It should be noted that the spring: impelled detent 20 will normally urge the jaws or grippers 4! to their true radial position as: illustrated in Figurev 4 so thatmanual displacement of the ring or band 24 in one direction; or the other will displace the jawsor grippers 4i outwardly on one side or the other of the stud, 45 and offset from the initial radial jaw position which are the lines from the center of the stud 45to the centers or axes of the threaded jaw mounts 48, thedirection of pivotal displacement beingdetermined by the direction in which thestud ,45 is to be turned.

After the ring. or band 24 hasv been rotated .to spread the jaws or grippers 41 and the stud 45 has been engaged by releasing the actuating ring or band 24 so the jaws or grippers 4| will be spring urged in contact with the stud45, a wrench or wrench socket is applied to the polygonalextremity l3 of the housingshank l2ito forcefully remove or reset the stud 45 depending .-upon the requirements of any particular task. It will be apparent from the foregoing description that a very effective grasp and turning movement may be imparted to studs 45 owingto the improved and simplified operating instrumentality described and illustrated in the preferred embodiment of the present invention. Obviously, a change in proportion and size of the-instrumentality will enable even larger studs-to be removed or reset than illustrated, and nothing-herein shall be construed as a limitation thereon.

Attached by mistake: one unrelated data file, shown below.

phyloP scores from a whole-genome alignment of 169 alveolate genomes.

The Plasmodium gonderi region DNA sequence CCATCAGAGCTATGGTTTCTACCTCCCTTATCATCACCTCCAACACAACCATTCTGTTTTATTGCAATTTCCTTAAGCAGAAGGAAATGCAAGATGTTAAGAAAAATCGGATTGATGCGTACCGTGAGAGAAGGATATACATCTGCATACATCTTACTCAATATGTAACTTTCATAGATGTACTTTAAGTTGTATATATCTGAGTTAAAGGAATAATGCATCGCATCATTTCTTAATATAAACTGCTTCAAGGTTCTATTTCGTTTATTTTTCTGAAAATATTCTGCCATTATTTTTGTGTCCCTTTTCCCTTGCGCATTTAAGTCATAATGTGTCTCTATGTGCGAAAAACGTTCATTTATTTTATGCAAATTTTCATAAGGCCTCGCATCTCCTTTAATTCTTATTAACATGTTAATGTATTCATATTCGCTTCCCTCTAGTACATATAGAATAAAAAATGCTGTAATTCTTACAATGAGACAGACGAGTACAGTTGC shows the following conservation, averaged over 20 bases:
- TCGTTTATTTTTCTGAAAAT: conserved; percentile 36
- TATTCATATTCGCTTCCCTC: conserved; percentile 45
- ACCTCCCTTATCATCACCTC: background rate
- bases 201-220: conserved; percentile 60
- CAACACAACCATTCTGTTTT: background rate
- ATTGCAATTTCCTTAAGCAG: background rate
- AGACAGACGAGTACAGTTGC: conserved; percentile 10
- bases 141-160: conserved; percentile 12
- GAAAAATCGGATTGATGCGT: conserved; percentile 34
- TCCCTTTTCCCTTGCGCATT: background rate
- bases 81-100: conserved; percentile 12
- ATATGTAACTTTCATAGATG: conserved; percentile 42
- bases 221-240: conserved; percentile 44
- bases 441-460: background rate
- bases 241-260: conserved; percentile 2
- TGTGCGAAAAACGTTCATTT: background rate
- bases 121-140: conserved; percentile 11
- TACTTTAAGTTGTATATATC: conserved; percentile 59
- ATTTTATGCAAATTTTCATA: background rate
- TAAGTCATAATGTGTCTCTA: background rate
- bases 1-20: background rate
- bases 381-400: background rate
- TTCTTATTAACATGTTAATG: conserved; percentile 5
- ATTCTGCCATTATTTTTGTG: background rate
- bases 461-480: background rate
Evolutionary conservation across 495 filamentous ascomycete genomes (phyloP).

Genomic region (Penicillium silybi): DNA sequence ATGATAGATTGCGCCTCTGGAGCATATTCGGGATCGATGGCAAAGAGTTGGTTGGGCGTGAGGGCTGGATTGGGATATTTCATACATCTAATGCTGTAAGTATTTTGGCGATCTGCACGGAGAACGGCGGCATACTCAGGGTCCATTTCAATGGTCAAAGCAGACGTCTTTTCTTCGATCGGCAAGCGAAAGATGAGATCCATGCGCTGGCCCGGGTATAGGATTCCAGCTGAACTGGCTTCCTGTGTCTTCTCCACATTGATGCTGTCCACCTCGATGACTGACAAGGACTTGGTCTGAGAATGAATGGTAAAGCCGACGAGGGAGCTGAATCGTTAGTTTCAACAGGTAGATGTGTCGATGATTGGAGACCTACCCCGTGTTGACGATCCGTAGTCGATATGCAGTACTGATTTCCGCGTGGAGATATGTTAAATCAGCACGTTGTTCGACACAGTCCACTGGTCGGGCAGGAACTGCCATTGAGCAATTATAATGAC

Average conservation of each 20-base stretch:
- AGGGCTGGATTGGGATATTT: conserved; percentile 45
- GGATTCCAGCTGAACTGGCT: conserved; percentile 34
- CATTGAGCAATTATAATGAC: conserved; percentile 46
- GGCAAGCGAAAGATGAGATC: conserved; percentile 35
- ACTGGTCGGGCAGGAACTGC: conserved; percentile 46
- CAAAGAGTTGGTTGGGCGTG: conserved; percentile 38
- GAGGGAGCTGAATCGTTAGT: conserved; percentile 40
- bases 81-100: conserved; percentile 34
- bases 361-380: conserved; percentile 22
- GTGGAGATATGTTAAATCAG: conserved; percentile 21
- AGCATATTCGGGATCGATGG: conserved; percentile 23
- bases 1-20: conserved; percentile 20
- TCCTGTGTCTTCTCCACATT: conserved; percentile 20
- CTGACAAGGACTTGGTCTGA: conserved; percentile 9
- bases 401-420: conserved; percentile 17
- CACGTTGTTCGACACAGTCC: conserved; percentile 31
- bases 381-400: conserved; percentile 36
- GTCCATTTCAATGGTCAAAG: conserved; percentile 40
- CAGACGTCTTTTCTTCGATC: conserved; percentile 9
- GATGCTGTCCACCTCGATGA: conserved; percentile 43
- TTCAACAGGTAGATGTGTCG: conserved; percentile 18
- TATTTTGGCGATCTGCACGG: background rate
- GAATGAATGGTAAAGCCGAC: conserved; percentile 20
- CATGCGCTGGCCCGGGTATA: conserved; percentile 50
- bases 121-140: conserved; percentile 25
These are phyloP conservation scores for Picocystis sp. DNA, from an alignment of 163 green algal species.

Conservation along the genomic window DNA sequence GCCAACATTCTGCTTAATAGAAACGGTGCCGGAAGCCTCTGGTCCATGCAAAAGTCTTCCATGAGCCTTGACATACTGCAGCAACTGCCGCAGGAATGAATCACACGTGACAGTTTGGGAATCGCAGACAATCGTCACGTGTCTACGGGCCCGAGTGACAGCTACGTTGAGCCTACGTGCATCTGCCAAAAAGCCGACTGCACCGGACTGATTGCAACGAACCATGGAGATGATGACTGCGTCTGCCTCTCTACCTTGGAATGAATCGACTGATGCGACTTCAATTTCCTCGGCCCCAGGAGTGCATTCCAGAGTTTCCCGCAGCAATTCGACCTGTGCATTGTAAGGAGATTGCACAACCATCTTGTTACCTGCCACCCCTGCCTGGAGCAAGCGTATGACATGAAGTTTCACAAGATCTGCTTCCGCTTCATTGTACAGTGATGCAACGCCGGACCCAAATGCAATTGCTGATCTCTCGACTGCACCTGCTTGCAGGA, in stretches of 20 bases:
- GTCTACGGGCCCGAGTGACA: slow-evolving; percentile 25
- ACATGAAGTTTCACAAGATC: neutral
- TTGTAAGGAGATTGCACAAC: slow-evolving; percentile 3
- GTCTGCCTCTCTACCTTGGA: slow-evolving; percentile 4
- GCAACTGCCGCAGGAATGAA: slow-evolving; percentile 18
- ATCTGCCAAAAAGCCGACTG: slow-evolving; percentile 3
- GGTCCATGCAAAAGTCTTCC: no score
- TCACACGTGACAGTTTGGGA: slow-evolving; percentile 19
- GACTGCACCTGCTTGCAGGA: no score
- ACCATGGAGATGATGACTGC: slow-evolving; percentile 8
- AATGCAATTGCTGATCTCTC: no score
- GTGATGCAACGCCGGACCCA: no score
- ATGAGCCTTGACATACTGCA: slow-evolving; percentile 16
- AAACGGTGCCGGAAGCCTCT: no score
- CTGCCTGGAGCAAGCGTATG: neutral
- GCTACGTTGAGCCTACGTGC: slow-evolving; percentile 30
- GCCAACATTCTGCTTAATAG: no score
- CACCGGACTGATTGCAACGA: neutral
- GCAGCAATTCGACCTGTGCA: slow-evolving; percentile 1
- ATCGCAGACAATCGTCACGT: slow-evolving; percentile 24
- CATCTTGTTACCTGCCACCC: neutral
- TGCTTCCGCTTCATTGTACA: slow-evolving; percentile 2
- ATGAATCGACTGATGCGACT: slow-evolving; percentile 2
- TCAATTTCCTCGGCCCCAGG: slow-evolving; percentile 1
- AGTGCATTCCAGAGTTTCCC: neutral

While we have illustrated and described a preferred embodiment of this invention, it must be understood that the invention is capable of considerable variation and modification without departing from the spirit of the invention. We, therefore, do not wish to be limited to the precise details of construction set forth, but desire to avail ourselves of such variations and modifications as come Within the scope of the appended claims.

We claim:

1. In a stud remover and resetter, the combination with a housing having an opening therein to receive a stud for gripping engagement, of a plurality of stud engaging grippers movably mounted in said housing for displacement along an are substantially intersected by the common housing opening and gripper radii, an external ring rtatively mounted on said housing, gripper actuating means including intermeshing gear teeth elements operatively connected with said external ring for shifting said grippers to one or the other side of said gripper radii to receive a stud for gripping on one or the other side thereof for removal or resetting purposes, and means for normally urging said grippers to assume an initial inoperative position in alignment with said common radii.

2. In a device of the character mentioned, the combination with a housing adapted to freely receive an elongated stud therein, of a plurality of stud grippers pivotally mounted in said housing, said grippers having opposite engaging surfaces for selective directional displacement in the path of a stud disposed in said housing, gear segments detachably associated with said grippers for rotation therewith, a gear ring journalled in said housing within the radius of said gripper mountings for meshing engagement with said gear segments, an external actuator on said housing operatively connected to said gear ring, and spring means for normally urging said gear ring to assume an initial position in conjunction with said grippers.